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Q4 Builder Data Reaffirms Importance of End to Interest Rate Hikes

OTTAWA – January 31, 2023 – The latest Canadian Home Builders’ Association (CHBA) Housing Marketing Index (HMI), which is a leading indicator about the current and future health of the residential construction industry in Canada, shows the extreme effect that interest rate hikes are having on reducing housing starts for 2023, meaning less housing supply ahead when so much more is needed. CHBA’s 2022 Q4 HMI results showed industry sentiment dropped yet again to staggering lows, reflecting lower sales and buyer traffic that will translate into less housing starts in the months ahead.

The HMI, which is on a scale of 0 to 100, was at an all-time low for single-family builders at 26.2, while the multi-family builder HMI dropped to 26.0, also a historic low. The HMI peaked in Q1 last year at 89.4 for single-family builders and 88.8 for multi-family builders, and has been rapidly declining since. With the HMI a precursor to what we can expect with starts in about 6 months, expect a continued slowing in housing starts through the first two quarters of this year—a trend in the opposite direction of the government’s goal to double housing starts. The composite expected drop in 2023 starts for HMI panelists is 28.5% fewer starts this year compared to last.

The reason for the drop in the new construction market is simple: rising interest rates have greatly curbed sales and overall traffic of prospective homebuyers, with some delaying purchases and others having difficulty qualifying for mortgages. At a time when we need more housing, 72% of builders now say they expect to have fewer starts in 2023 than they did in 2022, and 30% have cancelled projects.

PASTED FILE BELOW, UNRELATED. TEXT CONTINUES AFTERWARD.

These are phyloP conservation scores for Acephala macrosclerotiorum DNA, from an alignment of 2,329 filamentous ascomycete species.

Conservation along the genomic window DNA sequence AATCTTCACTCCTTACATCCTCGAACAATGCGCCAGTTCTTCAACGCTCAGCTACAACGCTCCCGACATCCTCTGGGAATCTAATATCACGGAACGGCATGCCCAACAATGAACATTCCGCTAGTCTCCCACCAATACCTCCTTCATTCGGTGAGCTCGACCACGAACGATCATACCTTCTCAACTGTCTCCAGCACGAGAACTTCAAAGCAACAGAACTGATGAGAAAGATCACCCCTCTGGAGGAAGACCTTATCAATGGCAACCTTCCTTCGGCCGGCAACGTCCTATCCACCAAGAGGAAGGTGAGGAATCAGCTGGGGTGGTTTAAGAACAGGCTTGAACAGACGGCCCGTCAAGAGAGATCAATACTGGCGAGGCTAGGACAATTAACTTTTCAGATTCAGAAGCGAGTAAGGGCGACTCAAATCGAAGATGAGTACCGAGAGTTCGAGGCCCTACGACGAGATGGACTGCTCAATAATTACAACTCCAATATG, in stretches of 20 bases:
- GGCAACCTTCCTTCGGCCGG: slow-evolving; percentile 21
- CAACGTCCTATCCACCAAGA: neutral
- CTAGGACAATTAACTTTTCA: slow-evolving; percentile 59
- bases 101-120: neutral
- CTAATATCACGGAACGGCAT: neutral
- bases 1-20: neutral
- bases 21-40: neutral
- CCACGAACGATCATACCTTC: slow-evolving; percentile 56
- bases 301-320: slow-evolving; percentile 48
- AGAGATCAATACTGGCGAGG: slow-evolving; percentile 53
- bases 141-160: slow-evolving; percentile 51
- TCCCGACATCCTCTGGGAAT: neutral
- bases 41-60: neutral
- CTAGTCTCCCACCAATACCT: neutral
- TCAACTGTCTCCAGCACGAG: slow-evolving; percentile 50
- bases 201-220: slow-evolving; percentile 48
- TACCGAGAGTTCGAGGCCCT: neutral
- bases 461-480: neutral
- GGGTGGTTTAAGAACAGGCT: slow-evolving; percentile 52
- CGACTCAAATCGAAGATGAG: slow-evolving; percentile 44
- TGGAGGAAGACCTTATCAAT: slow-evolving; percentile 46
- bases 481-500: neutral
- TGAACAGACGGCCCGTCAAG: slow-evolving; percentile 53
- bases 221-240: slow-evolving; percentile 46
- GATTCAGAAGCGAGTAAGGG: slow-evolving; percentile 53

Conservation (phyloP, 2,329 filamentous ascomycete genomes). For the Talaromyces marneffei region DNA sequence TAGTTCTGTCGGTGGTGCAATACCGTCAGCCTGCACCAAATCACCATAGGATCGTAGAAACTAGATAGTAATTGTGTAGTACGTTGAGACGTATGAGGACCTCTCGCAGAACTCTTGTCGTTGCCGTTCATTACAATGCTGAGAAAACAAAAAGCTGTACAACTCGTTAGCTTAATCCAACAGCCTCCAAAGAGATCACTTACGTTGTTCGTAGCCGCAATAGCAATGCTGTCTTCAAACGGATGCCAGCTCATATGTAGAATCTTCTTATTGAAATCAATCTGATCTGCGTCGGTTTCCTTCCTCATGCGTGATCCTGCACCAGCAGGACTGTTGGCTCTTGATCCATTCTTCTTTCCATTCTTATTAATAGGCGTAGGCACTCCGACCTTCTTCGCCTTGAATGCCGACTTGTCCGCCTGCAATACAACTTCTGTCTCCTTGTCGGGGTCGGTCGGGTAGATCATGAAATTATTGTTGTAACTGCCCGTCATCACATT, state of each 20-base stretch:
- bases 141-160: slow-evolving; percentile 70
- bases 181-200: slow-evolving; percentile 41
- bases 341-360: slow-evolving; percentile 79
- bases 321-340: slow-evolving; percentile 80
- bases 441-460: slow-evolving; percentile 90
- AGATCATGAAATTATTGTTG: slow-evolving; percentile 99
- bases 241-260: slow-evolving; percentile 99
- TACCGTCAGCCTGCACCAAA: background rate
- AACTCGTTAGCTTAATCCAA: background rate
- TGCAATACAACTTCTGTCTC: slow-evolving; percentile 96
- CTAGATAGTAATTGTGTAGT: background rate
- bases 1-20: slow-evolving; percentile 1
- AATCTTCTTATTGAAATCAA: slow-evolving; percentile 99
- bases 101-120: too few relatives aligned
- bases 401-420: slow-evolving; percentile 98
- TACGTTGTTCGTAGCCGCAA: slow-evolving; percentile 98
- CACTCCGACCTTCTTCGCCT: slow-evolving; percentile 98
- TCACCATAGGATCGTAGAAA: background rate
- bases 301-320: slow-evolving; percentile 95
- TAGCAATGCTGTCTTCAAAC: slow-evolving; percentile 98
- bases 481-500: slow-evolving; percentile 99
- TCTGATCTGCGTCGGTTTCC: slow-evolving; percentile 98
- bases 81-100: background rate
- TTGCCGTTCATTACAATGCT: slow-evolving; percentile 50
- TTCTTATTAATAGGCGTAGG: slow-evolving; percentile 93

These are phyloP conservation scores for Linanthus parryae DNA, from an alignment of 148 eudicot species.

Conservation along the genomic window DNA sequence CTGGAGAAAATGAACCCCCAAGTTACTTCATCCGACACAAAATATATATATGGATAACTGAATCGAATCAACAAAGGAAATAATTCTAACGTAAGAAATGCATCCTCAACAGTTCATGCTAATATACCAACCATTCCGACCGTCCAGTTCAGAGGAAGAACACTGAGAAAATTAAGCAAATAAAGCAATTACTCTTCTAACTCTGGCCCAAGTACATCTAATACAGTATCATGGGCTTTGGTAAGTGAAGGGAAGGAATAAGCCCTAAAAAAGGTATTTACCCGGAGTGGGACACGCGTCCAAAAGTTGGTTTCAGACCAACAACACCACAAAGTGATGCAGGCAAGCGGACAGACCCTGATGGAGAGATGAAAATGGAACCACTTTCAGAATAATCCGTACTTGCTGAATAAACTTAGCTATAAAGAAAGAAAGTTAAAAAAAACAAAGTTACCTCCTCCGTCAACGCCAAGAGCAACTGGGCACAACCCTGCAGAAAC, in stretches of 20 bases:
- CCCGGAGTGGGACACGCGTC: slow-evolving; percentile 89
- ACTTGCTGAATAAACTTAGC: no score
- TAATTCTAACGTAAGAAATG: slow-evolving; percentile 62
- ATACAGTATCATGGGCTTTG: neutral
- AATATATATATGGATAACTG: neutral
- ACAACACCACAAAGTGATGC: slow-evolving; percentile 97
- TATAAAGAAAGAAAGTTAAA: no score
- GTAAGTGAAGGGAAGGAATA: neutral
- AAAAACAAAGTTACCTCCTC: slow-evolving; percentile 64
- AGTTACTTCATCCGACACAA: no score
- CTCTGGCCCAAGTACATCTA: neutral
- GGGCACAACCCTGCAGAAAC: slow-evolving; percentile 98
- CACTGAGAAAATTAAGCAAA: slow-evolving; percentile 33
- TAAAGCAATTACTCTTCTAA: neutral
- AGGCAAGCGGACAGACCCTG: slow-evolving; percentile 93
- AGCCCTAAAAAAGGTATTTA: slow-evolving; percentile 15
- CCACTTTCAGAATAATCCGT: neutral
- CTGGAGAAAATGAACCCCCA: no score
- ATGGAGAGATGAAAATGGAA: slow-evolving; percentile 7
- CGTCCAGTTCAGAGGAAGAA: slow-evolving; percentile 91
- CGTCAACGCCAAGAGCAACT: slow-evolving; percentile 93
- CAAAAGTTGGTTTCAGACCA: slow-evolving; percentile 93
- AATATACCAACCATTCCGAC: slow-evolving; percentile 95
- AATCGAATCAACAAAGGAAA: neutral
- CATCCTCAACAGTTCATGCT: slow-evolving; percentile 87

With the builder sentiment numbers so bleak, the Bank of Canada’s latest announcement of an expectation to pause interest rate hikes in the coming months, while it assesses the impact of the cumulative increases, is an important signal to buyers and industry. Over half of builders responding to the HMI survey said it is critical for their business that interest rates stop rising so that buyers return to the market. Now with interest rates hopefully plateauing and the Bank of Canada saying evidence suggests that core inflation has peaked, it is expected that prospective homebuyers who have been waiting on the sidelines will have the confidence to start looking at home purchases again that have been delayed through the interest rate climb. This will be critical to get new home construction back on track.  However, headwinds are still present in the market, as some homeowners who purchased homes over the past couple of years that are now being completed will have trouble getting financing at closing in the higher interest rate environment.